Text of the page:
The next time you point your telescopes to the sky, look for the Eagle Nebula. Turn your telescope a little bit to the northwest and you’ll see a bright, reddish spot in the sky. That is not any ordinary star – it is the largest star we have ever seen.
The sun may appear to you as the largest star in the sky but as we all know that’s just because it’s the closest. On a stellar scale, it’s really quite average — about half of the known stars are larger; half are smaller. The largest star in the universe discovered in 1860 is UY Scuti, a hyper giant with a radius around 1,700 times larger than the sun. And it’s not alone in dwarfing Earth’s dominant star. The star lies near the center of the Milky Way, roughly 9,500 light-years away.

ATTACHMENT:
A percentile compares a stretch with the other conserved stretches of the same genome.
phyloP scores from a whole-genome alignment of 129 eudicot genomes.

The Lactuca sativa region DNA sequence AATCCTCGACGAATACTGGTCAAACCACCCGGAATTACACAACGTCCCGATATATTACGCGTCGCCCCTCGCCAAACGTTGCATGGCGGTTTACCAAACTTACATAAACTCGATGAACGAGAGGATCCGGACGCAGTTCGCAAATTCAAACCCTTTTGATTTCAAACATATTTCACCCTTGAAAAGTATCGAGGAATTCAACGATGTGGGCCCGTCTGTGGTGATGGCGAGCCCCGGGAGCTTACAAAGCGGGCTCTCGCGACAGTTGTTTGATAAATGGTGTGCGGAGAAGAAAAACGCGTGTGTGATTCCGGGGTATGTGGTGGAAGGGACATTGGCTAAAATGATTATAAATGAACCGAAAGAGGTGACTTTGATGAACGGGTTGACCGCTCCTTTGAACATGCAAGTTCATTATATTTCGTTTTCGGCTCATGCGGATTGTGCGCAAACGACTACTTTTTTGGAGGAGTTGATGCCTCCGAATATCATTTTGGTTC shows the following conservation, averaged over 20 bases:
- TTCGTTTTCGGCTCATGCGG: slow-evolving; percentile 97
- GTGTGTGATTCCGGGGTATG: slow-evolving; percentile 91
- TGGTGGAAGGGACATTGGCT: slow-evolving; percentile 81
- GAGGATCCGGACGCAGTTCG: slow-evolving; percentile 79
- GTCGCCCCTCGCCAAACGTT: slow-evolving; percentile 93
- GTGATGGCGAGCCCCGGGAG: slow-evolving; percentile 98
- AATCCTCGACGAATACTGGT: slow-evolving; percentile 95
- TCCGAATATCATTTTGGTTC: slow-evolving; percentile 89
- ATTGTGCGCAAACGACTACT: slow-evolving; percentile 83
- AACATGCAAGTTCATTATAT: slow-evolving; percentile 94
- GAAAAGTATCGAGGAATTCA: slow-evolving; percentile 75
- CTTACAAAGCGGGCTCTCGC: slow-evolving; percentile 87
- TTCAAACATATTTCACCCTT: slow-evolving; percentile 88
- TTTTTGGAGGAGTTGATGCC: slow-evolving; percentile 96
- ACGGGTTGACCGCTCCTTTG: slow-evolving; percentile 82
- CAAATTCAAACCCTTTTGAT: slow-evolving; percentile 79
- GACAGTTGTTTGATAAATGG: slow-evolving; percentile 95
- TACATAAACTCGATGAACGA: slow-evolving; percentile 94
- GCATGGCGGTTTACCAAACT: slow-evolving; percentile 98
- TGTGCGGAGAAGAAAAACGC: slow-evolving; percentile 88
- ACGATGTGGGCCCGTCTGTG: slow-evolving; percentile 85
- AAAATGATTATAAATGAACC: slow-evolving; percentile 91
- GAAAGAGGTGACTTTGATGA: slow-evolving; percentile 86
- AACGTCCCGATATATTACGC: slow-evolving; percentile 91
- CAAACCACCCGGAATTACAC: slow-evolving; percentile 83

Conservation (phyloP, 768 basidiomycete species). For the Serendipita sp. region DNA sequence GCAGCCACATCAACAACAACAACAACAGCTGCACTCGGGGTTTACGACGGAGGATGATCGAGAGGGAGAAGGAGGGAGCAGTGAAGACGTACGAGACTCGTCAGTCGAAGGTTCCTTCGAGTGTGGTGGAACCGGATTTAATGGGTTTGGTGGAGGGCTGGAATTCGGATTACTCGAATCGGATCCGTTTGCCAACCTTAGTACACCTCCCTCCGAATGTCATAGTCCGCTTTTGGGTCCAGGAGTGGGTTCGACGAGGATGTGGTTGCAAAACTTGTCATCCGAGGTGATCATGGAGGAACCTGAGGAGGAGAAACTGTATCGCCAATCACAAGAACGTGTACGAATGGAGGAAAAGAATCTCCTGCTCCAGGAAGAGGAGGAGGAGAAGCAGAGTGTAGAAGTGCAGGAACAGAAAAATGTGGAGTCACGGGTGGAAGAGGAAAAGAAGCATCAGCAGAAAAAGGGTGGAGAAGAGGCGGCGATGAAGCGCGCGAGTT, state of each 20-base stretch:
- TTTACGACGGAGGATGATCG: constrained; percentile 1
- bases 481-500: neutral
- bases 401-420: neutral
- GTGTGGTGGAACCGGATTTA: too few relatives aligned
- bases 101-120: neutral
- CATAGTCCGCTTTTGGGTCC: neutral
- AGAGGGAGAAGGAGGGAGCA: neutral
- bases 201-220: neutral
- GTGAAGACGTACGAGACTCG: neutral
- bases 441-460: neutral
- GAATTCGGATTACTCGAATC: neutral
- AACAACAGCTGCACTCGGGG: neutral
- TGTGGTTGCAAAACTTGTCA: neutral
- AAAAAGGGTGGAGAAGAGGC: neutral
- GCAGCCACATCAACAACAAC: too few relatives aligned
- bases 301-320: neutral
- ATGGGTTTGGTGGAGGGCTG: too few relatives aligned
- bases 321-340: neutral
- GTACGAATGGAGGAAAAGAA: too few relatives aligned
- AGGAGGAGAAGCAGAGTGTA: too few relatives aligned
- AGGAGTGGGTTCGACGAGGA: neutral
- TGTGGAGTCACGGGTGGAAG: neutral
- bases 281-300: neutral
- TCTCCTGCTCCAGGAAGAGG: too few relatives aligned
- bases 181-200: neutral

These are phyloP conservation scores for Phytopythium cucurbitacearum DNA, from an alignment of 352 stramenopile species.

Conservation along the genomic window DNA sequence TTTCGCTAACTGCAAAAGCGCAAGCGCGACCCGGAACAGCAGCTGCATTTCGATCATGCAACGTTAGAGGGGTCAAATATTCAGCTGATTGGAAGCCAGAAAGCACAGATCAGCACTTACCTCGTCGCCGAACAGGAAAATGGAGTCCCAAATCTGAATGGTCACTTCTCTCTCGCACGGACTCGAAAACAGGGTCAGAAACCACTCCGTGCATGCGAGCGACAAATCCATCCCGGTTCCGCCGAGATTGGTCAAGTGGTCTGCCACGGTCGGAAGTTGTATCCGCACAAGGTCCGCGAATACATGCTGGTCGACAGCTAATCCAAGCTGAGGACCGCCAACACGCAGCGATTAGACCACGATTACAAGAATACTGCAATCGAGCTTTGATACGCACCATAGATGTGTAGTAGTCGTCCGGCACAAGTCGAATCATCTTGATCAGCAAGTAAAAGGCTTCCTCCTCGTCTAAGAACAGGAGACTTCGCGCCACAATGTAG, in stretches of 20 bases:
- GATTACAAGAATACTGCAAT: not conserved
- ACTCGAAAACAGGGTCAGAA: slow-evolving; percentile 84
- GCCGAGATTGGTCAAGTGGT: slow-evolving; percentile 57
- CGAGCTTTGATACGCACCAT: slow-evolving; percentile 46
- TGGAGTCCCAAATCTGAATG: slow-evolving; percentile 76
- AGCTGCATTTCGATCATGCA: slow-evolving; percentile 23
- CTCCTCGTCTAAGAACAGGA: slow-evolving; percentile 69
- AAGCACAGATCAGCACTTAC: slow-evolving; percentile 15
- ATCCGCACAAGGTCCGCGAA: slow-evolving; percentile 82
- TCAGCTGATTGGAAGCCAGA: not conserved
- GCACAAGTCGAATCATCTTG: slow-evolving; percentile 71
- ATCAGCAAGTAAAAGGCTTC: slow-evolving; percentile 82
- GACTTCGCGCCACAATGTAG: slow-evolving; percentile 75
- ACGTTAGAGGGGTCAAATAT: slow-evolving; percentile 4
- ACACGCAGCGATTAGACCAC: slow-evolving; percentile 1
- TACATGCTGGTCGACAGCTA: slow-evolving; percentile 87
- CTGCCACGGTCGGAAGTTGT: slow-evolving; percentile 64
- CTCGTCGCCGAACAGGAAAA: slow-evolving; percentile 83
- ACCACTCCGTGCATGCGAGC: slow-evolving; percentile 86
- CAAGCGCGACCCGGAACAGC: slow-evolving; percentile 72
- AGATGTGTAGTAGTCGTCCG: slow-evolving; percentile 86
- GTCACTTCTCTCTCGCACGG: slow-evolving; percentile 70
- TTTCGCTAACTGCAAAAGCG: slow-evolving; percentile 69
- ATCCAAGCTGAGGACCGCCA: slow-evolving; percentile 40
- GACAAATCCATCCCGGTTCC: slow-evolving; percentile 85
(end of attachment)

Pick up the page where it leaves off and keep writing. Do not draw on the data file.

Located in the constellation Scutum, UY Scuti is a hypergiant, the classification that comes after supergiant, which itself comes after giant. Hypergiants are rare stars that shine very brightly. They lose much of their mass through fast-moving stellar winds.
The UY Scuti Star is dying
Based on current models of stellar evolution, UY Scuti has begun to fuse helium, and continues to fuse hydrogen in a shell around the core. The location of UY Scuti deep within the Milky Way disc suggests that it is a metal-rich star.
After fusing heavy elements, its core will begin to produce iron, disrupting the balance of gravity and radiation in its core and resulting in a core collapse supernova.
Read this article if you wanna know more about the life circle of stars and how they die https://www.guardienmag.com/2019/10/the-life-cycle-of-star-how-stars-are.html
UY Scuti vs Sun size comparison